The Kent Bazemore Experience
I greeted the entrance of Kent Bazemore, filling in for an injured Jarrett Jack, into last night’s Warriors-Thunder game — as a point guard no less — with an immediate eye roll and braced myself for all kinds of disastrous outcomes. It’s pretty clear the dude can handle himself celebrating the successes of others, but playing the point against one of the league’s best teams seemed like a recipe for some seriously bad basketball. But then the weirdest thing happened: I kind of enjoyed it.
Bazemore just has a funky, attacking game that’s hard not to like. There’s a good chance he may never play another meaningful minute of basketball again this year (or ever) but for a young player thrown into the fire, he certainly did some good things last night, including this crafty drive to the rim late in third quarter.
To be clear, I am by no means suggesting that the undrafted rookie is some secret weapon Golden State is waiting to unleash upon the world when we least expect it. Bazemore is still far from being a player who can consistently help a contender. But I have no shame in admitting that he certainly made my night watching his team’s blowout loss far more fun than I could have possibly expected.
His Empire of Dirt
Last night, I watched the Heat-Rockets game at the bar nearest the USC campus. The place is mostly a sticky-floored hole made for those who didn’t think to get football tickets, and at 5 p.m. on a Wednesday, I was the only guy in the place. The whole thing would’ve been a little grim if the music hadn’t been so to my liking. Omer Asik’s first-quarter tip-in parade came with a soundtrack of Radiohead, Rage Against the Machine, and Pearl Jam. And I was pleased.
Even if it seemed like Asik was going to pour in 40 without ever catching the ball, it looked like LeBron was going to go for however many he pleased. James’s whole thing this season has been his reliance on getting to the rim and scrapping the jump shot, but two of his first three hoops last night were 20-footers that couldn’t have touched less of the net as they slid through. Being used to 2013 LeBron, and knowing what he did against Charlotte on Tuesday, I just figured this was it. This was the night that James didn’t miss.
It wasn’t that those two shots went in. It was how. The nonchalance with which James took and made the worst shot on the floor — twice — was sort of terrifying. The second put Miami up 10 against a team that was on a back-to-back and had put up 140 points the night before. This was it.
I was so entranced by the game that I hadn’t noticed the piano intro of “Hurt” come over the speakers. That was when I got worried.
Don’t get me wrong. This was probably the proof I needed that the dude who put together this playlist and I are cosmically connected, but it wasn’t exactly the sort of omen I wanted. Not with perfection on the table.
After another Asik bucket, LeBron again stood with the ball near the top of the key. Everyone in that building and at that bar (again, just me) knew it was going up. Moments like this one are rare; they are tests of our own mortality, and this was LeBron’s chance to have a staring contest with God. As Trent Reznor banged at the keys, the ball arced toward the rim. And you could have it all … I held my breath.
The ball careened off the rim and into Asik’s arms. My head dropped. My hand reached for the glass. I guess even he will let us down.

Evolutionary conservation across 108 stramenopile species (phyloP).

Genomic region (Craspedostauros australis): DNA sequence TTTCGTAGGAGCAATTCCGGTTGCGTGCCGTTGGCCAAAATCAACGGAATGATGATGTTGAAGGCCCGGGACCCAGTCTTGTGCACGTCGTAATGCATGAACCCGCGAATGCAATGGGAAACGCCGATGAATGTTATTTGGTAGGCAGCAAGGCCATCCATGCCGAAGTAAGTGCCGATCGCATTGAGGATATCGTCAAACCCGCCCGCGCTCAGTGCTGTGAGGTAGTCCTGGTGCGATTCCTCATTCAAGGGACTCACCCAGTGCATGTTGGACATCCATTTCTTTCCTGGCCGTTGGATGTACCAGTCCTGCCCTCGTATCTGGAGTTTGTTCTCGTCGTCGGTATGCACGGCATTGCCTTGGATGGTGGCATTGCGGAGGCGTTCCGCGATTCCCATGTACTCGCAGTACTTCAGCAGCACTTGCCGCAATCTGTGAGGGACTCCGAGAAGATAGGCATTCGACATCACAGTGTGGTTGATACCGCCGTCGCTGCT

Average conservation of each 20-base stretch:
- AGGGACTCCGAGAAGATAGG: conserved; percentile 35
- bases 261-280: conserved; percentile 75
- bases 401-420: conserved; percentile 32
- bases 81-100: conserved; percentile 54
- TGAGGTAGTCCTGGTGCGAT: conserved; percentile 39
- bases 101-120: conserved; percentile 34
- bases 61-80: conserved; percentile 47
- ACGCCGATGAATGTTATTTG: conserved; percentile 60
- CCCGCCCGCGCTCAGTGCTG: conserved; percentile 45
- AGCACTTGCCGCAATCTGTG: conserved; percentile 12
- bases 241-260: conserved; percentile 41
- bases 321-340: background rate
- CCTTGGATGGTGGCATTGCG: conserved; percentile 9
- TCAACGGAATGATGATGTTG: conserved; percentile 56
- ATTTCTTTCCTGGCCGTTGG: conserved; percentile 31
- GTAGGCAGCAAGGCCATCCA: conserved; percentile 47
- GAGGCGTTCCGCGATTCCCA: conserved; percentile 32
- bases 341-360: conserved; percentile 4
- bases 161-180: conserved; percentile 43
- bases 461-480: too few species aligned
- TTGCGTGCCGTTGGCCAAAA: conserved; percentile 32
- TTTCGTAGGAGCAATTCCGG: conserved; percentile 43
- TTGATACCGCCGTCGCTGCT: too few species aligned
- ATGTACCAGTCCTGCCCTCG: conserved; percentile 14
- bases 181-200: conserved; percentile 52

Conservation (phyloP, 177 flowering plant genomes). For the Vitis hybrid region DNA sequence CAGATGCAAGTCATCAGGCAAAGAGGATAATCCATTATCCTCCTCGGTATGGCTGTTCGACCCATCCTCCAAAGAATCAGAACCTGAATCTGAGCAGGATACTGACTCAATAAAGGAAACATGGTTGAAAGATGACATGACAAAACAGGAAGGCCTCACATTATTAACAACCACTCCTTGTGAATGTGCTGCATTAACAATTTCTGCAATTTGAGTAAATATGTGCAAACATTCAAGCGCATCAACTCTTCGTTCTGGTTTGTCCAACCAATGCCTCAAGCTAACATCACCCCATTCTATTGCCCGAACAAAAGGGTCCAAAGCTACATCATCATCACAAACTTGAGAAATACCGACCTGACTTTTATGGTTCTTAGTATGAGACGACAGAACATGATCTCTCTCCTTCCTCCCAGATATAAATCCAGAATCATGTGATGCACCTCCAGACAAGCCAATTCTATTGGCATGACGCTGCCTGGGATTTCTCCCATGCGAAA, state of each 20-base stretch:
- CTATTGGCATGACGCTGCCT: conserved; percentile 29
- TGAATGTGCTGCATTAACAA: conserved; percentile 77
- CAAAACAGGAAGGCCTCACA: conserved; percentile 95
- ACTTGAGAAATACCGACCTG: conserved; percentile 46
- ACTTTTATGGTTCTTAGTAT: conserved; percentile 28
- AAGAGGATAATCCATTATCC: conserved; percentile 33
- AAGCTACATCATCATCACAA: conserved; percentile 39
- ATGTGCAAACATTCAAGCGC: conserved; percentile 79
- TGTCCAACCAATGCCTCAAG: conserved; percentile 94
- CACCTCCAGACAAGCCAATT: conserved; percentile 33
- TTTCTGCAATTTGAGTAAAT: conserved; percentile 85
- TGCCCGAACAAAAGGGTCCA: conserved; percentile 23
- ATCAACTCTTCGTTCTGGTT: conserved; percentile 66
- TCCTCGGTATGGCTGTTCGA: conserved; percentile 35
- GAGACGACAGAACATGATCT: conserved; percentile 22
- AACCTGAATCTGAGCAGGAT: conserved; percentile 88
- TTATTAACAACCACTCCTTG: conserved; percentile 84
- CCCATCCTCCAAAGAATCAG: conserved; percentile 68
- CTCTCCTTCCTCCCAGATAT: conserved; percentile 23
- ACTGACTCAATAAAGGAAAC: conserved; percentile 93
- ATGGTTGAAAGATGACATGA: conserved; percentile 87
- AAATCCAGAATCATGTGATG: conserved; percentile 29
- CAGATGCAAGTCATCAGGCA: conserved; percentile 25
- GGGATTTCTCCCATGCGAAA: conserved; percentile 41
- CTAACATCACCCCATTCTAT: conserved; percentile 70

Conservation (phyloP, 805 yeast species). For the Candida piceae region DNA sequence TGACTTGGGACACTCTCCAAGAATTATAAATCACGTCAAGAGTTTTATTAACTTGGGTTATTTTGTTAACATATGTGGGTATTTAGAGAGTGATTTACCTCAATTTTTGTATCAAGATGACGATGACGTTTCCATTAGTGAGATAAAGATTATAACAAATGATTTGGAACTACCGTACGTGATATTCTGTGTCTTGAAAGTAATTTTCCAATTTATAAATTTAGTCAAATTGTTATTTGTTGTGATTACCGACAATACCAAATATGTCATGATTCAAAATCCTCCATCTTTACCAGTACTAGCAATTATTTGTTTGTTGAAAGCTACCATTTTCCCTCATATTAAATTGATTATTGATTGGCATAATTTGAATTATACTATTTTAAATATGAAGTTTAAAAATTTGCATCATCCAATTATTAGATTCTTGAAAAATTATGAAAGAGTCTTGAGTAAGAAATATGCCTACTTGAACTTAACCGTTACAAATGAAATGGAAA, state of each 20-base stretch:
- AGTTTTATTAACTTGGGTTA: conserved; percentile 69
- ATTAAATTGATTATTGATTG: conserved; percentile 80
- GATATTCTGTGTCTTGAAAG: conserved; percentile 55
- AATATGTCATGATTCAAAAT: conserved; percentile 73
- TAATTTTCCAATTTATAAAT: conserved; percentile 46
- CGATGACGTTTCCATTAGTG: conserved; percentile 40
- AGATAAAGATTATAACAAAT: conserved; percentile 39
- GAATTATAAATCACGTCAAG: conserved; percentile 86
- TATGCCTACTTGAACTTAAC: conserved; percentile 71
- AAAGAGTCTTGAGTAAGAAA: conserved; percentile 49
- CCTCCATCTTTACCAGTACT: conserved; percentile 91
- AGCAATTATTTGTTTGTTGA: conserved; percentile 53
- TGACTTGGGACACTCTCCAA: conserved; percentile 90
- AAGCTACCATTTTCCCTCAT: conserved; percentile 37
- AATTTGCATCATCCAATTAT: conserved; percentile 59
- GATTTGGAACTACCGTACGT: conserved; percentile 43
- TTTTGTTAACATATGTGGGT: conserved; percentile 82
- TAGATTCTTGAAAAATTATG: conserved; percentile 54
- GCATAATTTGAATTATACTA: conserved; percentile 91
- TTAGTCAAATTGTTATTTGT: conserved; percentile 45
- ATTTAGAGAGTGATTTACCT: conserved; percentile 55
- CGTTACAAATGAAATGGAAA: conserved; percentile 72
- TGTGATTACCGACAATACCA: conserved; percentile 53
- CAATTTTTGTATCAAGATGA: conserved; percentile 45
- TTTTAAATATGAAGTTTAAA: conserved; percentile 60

— Robert Mays
The Fork in the Road
The Grizzlies are going through what would be a challenging time for any team, but they need to get their house in order soon if they want to snag a top-four seed in the Western Conference. Denver just moved past Memphis by a half-game, and the Nuggets have a 2-1 head-to-head advantage — with the last game between the teams in Denver. Golden State is just one game behind them in the loss column heading into Friday’s meaningful Warriors-Grizz matchup. (Memphis has already clinched the head-to-head with Golden State.) Fortunately for the Grizz, six of their next eight come against probable lottery teams.
Now is the time to get well. The integration of Tayshaun Prince has been predictably “blah,” with the former Piston providing no more floor spacing at this point than Rudy Gay. More than that, it just seems like the Grizz’s situation is a bit of a powder keg. Lionel Hollins has complained about advanced analytics, dropped hints he may not want this job long-term, made cracks about the luxury tax motivating Memphis’s trades, and ranted a bit about how Ed Davis, the other new guy, isn’t a real center. He then proceeded to play Davis fewer minutes in a depressing loss to Atlanta than Austin Daye, who probably shouldn’t be in any team’s rotation right now. Daye will vanish when Quincy Pondexter comes back, but there’s no excuse for treating Davis as if he’s some fringe guy. He’s smaller and thinner than Marreese Speights and Hamed Haddadi, sure, but he’s also much better than each of them, and it’s not as if, last night, the Grizz were facing an Atlanta team loaded with 7-footers who crash the offensive glass. Hollins could easily find 15-20 minutes for Davis, and he could also give Daye’s time at small forward to some combination of Tony Allen, Chris Johnson, and Darrell Arthur.
Hollins is a good coach who has done really well in Memphis. But treating Davis like this after a breakout half-season in Toronto feels like a tantrum. Toss in how easily Atlanta ran the grit-and-grind Grizz off the floor in transition, and it was easy to be a little depressed about Memphis, even if they were on the second end of a back-to-back. (So were the Hawks, and they had to travel. Heck, the Pacers just swept the season’s only back-to-back-to-back, winning all three by double figures.) I haven’t seen a team just outwork and outsmart the Grizz in transition like that since Nick Young went crazy in Game 1 of the Clippers-Grizz first-round series last season — an outburst fueled in part by Gay’s shoddy transition defense.
We’ve got to see the Grizz get right. We want them feisty and mad when April comes around.
— Zach Lowe